This isn’t your older brother’s recession: 2020 vs. 2008.
TL;DR version: It was mostly men that lost their jobs after the financial crisis, due to the impact the recession had on construction and manufacturing. That’s not likely going to be the case this recession and our stimulus policies need to reflect that.
The April edition of the Labour Force Survey is released on May 8th, 2020. If it’s anything like the last edition, it will show that the disemployment from the current crisis is largely affecting women. That wasn’t the case in 2008.
The disemployment from the financial crisis started in late 2008. Here’s the net employment impacts in April 2009, exactly six months after.
Employment in April 2009, Relative to October 2008, by Sex and Industry
Six months after the recession started, net employment in Canada had fallen by 681,000 jobs, with net employment for men falling by 480,000, representing 79% of the total decline. Nearly 57% of the total net drop in employment came from two industries: construction and manufacturing.
Let’s fast-forward to October 2009 and examine net employment levels one year later.
Employment in October 2009, Relative to October 2008, by Sex and Industry
Employment levels had recovered somewhat, with net employment now down only 387,500 from October 2008 levels (though this understates the problem, as the total number of jobs would have risen without the recession, due to a growing population). Once again, we see that male disemployment is responsible for just over 79% of this decrease, and over half the disemployment comes from two male-dominated sectors: manufacturing and construction.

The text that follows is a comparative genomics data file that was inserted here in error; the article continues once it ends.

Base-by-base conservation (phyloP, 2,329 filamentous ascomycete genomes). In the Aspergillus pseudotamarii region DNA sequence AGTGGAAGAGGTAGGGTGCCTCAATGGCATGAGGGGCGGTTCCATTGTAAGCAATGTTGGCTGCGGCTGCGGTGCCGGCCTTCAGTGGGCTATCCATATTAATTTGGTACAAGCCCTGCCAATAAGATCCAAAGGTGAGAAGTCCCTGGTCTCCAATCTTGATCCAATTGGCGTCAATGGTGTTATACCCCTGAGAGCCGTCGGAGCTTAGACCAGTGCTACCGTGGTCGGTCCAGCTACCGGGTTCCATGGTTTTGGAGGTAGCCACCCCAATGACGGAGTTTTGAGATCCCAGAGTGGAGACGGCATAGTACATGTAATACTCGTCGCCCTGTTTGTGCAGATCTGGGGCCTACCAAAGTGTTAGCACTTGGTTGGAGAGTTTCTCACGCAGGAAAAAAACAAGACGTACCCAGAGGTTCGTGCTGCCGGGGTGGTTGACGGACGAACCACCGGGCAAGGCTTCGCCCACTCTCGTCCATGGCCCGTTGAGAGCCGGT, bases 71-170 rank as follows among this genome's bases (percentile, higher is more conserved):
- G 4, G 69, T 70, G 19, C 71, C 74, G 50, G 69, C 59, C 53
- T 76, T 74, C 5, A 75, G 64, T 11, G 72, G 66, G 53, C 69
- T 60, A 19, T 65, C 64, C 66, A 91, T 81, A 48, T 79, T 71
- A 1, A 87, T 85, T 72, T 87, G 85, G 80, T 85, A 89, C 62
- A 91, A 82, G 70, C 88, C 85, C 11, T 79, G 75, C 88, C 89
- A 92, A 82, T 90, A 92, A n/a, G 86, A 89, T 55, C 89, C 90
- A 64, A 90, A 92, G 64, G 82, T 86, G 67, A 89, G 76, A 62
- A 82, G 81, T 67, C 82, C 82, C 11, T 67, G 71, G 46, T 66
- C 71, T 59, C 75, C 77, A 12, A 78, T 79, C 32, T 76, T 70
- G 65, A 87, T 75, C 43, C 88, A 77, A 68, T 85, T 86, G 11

For comparison, here’s October 2008-April 2009 to the current recession. Unfortunately, we have exactly one month’s worth of data; I’ll update this chart on May 8th after the release of the next Labour Force Survey. We also know that these numbers and proportions will change once the lockdown is over, though we should expect many retail and hospitality jobs not to come back.
So far what we’re seeing is a service-sector recession affecting women, rather than the goods-sector recession affecting men of the previous recession.
One other way we can visualize the differences is to compare the 700,000 jobs lost in the first three months of the 2008–09 recession with the million jobs lost in the first month of this crisis. As you’ll see, they couldn’t be any more different.
It will be worth watching how employment in the goods and services sectors track the 2008–09 recession. After one month of each, the goods sector had a smaller decline this recession than it did in 2008–09 (69,000 jobs lost vs. 101,000 in 2020), while the service sector jobs loss was over 12 times higher this recession vs. the past one (78,000 jobs in 2008–09 vs. 991,000 jobs in 2020).
Once the dust clears, it’s unlikely that we’ll have a repeat of the construction and manufacturing-based recession of 2008–09. We need to make sure we’re solving the problems of this recession, not fighting the last war.